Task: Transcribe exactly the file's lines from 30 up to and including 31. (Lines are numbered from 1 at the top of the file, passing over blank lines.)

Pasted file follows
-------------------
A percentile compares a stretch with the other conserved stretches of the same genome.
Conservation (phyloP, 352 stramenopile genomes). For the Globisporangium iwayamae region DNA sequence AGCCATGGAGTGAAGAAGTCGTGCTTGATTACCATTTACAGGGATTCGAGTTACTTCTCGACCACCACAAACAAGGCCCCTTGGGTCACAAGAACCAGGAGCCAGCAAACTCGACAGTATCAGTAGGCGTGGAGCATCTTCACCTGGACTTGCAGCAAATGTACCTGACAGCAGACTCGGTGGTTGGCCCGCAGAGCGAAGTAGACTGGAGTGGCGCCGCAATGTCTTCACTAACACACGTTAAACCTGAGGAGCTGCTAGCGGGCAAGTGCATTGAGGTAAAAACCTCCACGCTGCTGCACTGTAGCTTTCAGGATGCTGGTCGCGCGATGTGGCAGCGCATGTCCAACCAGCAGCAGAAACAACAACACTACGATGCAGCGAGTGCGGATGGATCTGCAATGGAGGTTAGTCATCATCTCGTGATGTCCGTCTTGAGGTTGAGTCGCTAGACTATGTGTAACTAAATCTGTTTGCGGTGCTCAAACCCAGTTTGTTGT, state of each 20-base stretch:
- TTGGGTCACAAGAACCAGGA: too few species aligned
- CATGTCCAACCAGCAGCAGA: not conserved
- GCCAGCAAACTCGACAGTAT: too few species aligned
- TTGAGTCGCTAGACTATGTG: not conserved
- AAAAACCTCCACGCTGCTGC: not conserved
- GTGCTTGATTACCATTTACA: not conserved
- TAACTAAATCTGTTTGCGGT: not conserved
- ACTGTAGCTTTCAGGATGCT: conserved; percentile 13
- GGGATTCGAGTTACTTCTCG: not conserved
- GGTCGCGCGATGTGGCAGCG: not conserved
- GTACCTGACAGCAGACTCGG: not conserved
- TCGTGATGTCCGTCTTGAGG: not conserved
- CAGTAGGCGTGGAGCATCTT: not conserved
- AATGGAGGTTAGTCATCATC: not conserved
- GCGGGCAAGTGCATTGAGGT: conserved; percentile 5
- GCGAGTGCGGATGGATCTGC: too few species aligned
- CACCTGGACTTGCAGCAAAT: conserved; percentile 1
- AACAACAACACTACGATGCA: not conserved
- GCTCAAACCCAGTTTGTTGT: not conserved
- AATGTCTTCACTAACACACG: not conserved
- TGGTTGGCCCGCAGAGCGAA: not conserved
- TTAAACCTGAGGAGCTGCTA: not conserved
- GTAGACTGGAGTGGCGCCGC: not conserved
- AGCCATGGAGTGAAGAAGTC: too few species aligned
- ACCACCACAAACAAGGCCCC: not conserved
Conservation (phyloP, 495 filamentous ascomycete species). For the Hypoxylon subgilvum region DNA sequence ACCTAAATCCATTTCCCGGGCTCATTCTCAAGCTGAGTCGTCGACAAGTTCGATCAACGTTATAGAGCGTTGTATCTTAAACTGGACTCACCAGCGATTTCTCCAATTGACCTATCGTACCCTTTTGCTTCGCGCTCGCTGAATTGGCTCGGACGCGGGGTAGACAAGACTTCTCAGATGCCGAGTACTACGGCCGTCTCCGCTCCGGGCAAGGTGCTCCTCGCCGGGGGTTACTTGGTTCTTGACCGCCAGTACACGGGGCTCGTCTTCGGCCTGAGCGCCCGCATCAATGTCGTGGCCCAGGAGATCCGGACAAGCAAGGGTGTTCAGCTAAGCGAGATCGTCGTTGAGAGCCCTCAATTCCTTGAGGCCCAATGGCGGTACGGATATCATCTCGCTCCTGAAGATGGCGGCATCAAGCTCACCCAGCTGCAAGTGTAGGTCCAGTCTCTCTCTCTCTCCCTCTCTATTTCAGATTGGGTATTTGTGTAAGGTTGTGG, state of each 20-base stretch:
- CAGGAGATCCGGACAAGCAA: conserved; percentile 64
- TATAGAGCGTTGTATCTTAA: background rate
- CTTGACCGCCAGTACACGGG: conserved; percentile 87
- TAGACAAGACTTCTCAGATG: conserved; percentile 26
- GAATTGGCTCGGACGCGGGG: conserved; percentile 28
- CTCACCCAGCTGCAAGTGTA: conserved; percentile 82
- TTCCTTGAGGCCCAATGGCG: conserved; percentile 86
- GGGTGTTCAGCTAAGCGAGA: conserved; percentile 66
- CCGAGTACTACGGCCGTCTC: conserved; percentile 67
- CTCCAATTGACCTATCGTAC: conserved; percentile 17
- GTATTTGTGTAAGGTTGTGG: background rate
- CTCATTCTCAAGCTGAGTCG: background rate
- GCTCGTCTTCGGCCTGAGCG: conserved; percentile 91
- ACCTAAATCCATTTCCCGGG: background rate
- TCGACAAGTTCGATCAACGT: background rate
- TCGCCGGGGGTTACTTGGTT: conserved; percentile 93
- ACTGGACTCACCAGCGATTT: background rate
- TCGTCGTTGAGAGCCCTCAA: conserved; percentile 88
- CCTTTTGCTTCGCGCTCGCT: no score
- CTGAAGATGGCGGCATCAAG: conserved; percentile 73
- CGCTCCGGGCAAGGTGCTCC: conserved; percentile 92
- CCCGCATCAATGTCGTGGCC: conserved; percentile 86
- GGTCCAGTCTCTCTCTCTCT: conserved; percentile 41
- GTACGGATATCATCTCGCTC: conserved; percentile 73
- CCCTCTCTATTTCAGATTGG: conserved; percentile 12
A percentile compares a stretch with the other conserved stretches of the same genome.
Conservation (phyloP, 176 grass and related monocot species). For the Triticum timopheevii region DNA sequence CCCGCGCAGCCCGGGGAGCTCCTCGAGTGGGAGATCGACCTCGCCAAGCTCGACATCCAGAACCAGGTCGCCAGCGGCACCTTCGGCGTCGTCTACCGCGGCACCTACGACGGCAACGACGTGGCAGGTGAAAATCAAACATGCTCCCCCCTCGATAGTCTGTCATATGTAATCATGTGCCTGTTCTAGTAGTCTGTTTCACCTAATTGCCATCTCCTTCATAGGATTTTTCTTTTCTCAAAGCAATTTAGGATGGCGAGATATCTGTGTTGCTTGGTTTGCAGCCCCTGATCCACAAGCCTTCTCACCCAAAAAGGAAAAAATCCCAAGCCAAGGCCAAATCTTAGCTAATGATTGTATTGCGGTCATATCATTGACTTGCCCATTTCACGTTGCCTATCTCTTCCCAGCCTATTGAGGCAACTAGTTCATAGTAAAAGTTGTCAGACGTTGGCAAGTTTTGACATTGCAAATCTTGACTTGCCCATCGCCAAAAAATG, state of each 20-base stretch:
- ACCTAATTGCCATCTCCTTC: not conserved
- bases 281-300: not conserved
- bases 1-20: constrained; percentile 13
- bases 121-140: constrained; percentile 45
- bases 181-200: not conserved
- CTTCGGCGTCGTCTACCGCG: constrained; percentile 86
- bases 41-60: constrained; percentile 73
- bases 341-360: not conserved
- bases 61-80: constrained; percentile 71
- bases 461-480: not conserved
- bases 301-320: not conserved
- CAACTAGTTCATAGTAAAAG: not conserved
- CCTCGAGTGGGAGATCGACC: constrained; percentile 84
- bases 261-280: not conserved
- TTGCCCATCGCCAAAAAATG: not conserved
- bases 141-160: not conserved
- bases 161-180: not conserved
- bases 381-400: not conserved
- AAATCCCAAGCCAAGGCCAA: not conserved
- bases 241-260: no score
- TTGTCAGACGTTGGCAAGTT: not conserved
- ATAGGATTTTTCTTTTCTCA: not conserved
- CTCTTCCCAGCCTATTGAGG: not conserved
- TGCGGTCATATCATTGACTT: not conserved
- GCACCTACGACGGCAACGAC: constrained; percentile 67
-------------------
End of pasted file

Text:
- TATAGAGCGTTGTATCTTAA: background rate
- CTTGACCGCCAGTACACGGG: conserved; percentile 87